Bloomberg Anywhere Remote Login Bloomberg Terminal Demo Request


Connecting decision makers to a dynamic network of information, people and ideas, Bloomberg quickly and accurately delivers business and financial information, news and insight around the world.


Financial Products

Enterprise Products


Customer Support

  • Americas

    +1 212 318 2000

  • Europe, Middle East, & Africa

    +44 20 7330 7500

  • Asia Pacific

    +65 6212 1000


Industry Products

Media Services

Follow Us

Delta Must Face Virgin on Upper-Class Seating Patent, Court Says

Delta Air Lines Inc., the world’s second-biggest carrier, should go to trial over Virgin Atlantic Airways Ltd.’s claims it infringed a patent for its upper-class seating system, a U.K. appeals court ruled.

A November 2010 ruling in Delta’s favor erred because the patent covering the seating system applies to seats assembled off the aircraft, not just those on board, Justice Robin Jacob wrote at the Court of Appeal in London today.

“The case must proceed to trial, where, I understand, Delta will take a number of other non-infringement points,” Judge Jacob wrote on behalf of a three-judge panel.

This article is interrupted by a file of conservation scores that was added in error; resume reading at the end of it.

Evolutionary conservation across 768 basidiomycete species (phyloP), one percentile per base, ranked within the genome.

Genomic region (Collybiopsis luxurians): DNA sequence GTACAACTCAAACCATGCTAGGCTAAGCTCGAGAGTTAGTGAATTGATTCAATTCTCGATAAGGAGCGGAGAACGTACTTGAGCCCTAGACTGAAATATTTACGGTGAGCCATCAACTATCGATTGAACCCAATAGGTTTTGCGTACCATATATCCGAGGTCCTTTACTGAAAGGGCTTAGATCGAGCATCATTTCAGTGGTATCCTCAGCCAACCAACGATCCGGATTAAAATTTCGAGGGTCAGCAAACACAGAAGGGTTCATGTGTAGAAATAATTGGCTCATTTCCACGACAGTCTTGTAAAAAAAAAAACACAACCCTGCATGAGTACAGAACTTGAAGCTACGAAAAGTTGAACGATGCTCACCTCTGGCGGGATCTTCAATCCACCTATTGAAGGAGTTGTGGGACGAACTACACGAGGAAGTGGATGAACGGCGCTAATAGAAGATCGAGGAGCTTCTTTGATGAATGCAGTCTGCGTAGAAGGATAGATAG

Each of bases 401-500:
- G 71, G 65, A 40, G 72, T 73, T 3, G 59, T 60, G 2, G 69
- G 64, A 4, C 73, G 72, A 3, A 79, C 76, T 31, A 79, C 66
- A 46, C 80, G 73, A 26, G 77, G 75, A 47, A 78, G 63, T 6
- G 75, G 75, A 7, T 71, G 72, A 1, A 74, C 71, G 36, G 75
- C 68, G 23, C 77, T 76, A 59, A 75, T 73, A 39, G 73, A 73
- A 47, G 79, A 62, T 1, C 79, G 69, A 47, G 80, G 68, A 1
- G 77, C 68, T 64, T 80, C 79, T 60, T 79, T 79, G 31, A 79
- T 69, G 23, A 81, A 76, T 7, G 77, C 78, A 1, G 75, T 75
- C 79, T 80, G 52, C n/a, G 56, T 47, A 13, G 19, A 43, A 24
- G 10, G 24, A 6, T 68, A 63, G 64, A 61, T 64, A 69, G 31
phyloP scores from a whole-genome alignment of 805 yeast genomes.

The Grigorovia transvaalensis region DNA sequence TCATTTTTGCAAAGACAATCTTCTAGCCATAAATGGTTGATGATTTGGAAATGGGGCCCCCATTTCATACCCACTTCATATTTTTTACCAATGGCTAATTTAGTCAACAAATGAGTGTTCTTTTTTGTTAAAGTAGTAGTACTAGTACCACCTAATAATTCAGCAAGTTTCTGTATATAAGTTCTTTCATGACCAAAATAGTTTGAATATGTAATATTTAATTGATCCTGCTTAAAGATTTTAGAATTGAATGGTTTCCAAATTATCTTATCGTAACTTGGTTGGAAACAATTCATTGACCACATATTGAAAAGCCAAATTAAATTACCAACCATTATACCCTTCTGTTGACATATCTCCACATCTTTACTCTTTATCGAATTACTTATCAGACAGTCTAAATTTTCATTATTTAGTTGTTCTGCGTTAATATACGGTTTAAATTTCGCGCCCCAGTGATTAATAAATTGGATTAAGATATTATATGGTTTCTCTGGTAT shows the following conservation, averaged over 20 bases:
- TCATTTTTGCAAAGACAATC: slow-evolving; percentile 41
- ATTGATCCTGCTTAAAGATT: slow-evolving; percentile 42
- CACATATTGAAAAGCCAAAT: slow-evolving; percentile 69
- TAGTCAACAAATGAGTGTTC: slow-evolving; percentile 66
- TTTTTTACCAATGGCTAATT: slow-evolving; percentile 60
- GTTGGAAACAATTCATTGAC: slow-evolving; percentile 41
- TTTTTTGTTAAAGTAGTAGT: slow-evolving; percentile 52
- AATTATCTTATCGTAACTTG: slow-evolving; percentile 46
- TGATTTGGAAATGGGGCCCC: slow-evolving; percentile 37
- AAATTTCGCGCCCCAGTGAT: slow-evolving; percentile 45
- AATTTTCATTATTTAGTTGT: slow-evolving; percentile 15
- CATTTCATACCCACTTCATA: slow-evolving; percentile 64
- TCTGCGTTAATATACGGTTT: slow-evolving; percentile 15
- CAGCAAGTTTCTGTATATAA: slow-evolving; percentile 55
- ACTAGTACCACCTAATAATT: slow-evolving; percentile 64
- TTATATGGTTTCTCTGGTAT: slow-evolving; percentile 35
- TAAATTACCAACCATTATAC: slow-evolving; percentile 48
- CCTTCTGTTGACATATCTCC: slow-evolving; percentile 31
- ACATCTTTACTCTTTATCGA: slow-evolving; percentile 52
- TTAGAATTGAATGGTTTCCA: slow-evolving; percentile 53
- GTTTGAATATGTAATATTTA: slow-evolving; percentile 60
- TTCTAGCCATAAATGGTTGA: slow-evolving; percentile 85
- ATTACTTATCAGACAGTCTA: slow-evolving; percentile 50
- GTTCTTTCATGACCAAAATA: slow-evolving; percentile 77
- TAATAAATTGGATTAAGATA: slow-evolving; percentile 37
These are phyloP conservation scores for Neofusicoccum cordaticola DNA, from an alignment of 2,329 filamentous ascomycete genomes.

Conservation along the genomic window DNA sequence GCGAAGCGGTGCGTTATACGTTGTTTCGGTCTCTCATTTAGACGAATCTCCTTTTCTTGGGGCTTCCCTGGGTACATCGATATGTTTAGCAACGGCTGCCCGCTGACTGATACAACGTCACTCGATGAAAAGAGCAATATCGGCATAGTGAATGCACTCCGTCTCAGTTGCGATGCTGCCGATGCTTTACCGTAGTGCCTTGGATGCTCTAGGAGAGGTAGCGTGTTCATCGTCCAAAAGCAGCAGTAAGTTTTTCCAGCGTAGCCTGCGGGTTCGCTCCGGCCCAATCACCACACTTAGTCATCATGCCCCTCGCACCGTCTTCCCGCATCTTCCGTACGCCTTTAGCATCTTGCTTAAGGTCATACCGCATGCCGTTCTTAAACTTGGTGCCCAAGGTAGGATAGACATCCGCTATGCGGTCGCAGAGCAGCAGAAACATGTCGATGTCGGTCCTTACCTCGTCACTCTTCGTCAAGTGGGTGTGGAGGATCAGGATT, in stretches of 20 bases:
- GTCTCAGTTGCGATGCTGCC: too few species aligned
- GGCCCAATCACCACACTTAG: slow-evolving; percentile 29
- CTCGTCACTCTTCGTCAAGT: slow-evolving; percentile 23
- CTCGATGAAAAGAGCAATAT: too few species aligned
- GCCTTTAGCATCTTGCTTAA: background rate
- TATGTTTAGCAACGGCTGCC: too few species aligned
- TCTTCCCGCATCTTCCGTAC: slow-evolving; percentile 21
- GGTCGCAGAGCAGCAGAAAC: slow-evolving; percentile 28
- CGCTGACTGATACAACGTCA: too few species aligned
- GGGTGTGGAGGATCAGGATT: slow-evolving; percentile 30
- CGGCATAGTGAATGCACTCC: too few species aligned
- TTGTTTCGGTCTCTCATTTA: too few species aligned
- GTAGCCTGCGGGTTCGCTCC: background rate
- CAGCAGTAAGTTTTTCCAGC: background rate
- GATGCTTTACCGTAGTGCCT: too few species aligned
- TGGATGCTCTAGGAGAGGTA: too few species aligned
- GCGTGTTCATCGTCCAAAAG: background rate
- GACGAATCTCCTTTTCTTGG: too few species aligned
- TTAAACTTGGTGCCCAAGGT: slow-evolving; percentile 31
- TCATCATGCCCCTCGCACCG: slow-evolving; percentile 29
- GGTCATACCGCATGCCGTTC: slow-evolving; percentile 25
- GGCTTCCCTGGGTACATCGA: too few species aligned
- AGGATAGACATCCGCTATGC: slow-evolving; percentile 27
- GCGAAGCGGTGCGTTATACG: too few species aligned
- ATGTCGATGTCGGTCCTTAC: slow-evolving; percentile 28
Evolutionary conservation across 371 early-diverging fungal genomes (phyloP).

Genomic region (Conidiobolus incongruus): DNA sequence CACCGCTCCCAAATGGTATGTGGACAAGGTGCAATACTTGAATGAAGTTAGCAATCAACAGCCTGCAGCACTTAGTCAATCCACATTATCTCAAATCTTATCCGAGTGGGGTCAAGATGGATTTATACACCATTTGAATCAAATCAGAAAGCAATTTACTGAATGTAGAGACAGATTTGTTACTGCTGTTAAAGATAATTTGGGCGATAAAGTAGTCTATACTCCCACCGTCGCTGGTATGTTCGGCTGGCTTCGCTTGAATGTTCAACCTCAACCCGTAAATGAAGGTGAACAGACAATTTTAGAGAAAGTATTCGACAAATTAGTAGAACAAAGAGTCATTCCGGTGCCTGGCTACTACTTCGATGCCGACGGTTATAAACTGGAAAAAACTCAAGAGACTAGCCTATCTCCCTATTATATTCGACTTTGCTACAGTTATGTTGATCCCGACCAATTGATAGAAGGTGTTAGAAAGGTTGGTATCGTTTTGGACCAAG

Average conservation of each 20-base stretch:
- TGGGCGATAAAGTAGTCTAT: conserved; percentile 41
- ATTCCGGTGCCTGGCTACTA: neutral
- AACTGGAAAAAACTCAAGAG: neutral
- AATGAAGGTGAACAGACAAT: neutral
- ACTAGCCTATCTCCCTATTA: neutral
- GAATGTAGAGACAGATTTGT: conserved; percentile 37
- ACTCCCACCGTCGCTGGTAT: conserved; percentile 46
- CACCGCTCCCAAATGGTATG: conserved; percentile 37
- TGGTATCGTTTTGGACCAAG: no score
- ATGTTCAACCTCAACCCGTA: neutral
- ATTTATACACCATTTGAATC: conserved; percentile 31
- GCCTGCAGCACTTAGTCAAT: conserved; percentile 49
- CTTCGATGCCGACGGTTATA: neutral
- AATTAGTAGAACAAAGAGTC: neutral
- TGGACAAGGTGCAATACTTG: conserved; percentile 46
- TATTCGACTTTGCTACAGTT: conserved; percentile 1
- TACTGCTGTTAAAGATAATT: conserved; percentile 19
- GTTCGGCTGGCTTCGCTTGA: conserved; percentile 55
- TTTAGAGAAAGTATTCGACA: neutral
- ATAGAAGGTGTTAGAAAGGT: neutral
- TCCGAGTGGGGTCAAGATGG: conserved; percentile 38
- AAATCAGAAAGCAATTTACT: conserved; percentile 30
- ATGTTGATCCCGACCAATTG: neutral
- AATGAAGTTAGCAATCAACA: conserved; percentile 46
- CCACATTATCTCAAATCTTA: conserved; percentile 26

Virgin, the long-haul carrier controlled by billionaire Richard Branson, sued Atlanta-based Delta in 2008 for using upper-class seats designed by Premium Aircraft Interiors Group Ltd., a U.K. aircraft-interior designer that was sued by Virgin a year earlier for about 49 million pounds ($79.6 million).

The ability to provide comfortable reclining seats on long-haul routes can play a vital part in the success of an airline, according to an earlier judgment in the case. When Virgin introduced its flat-bed seats in 2003 it increased its market share on long-haul routes by 12 percent, it said.

Delta spokeswoman Betsy Talton didn’t immediately return a call before business hours today.

Please upgrade your Browser

Your browser is out-of-date. Please download one of these excellent browsers:

Chrome, Firefox, Safari, Opera or Internet Explorer.